Naomi Kroll, Peg Laird, Melissa McCormick, Carol Szymanski, Brad
Verter, and Madeleine Viljoen. These people made my life of the mind at
Princeton livable. Howard Huang gets a sentence of his own for getting me
to relax in New Jersey and New York.
When I got to Haverford College I found tremendous support for
myself and my work. Deborah Roberts chaired the committee that hired
me and since then has been a source of intelligence, virtue, and inspira-­
tion. Israel Burshatin has counseled me wisely on more matters than I can
remember; to me, he puts the "liberal" in this liberal arts college. William



Galperin's reckless enthusiasm buoyed this project and helped me navi-­
gate it into press. The provosts of the college, Elaine Hansen and David
Dawson, provided the time and money necessary for the extension and
revision of the manuscript. The library, under the direction of Robert
Kieft, provided the right books at the right times. The professional and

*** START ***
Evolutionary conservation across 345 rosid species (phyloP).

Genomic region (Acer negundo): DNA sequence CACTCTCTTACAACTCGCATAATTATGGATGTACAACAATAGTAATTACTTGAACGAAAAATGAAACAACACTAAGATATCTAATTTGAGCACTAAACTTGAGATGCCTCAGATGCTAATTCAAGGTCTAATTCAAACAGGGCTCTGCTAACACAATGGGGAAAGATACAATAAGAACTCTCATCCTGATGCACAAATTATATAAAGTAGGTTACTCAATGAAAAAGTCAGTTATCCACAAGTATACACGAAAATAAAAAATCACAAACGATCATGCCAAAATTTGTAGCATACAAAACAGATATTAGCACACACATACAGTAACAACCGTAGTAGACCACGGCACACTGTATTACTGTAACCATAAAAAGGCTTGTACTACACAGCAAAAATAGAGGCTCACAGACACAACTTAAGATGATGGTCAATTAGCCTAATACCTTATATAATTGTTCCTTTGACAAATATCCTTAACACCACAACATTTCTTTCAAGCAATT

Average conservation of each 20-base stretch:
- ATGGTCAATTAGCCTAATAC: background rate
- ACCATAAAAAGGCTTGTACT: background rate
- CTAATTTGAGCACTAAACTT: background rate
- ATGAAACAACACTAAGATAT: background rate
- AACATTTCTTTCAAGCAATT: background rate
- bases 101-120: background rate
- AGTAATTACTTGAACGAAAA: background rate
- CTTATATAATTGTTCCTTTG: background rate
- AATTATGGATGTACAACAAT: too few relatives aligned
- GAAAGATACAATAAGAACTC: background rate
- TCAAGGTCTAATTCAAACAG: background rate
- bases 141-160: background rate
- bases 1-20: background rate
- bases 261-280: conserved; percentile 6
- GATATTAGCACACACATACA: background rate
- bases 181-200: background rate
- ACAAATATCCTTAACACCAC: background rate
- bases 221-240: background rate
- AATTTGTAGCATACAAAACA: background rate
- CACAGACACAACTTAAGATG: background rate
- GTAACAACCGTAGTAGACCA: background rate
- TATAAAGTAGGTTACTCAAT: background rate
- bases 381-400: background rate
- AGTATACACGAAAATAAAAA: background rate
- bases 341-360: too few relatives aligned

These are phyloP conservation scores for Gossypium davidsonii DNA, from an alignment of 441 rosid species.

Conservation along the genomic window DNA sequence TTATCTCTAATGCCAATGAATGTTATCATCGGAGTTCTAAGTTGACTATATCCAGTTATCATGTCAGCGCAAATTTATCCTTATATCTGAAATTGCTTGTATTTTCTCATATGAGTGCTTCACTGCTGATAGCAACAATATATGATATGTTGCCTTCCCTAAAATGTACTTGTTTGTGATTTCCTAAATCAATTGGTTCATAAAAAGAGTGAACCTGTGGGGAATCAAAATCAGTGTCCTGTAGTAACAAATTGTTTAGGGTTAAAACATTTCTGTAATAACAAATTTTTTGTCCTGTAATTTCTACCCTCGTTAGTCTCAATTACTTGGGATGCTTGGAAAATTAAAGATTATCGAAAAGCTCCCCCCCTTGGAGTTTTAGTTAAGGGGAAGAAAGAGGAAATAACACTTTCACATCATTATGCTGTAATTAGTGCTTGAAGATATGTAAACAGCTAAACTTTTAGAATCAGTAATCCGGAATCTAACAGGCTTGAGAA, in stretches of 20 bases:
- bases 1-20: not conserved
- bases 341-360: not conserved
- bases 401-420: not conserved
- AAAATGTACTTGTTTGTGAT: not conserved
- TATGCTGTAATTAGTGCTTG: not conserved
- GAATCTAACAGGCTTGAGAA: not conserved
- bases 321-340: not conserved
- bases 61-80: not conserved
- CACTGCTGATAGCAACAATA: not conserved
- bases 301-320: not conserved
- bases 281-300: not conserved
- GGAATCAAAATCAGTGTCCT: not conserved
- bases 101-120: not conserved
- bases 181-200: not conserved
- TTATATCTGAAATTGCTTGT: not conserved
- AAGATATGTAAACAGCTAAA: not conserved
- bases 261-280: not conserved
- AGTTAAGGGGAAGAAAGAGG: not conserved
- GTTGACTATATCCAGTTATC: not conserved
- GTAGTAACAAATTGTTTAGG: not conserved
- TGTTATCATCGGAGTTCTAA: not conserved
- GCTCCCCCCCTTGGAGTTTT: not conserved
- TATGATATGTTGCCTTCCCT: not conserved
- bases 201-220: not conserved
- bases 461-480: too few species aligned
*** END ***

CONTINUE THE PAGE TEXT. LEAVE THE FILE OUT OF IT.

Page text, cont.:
personal support of many other members of the Haverford community and
of nearby institutions eased the challenge of pursuing research while learn-­
ing to teach: Koffi Anyinefa, Carol Bernstein, Lance Donaldson Evans,
Ignacio Gallup--Diaz, Marcel Gutwirth, Laurie Hart, the late Brad High,
Sean Keilen, Aryeh Kosman, Catherine Lafarge, Brigitte Mahuzier, Raji
Mohan, Bethel Saler, Ullrich Schoenherr, Paul Smith, Gus Stadler, and
Tina Zwarg.
The final round of revisions to the manuscript, particularly chapter 3,
happened under the influence of acute suggestions by Stephen Orgel,
Eileen Reeves, and two anonymous readers for the University of Michigan
Press. Throughout the review process at Michigan, I relied on the integrity
and expertise of Chris Collins. Ullrich Langer and Larry Rhu deserve spe-­
cial mention for their perennial support of my work.
As I write, official relations between France and the United States are
rather cool. From my standpoint, however, they are as warm as could be.
The French government awarded me a Chateaubriand fellowship, and the
Ecole Normale Superieure has provided me with housing, food, and per-­
petual access to its libraries. Emmanuel Bury, Jean--Charles Darmon, and
Gerard Ferreyrolles have welcomed me into their seminars and thus intro-­
duced me to the


of French scholarship. Most important, French

friends have given me a French life: Frank and Marie Accart, Quentin,
Emma, and Lucien Bajac, Amelie Blanckaert, Jean De Guardia, Camille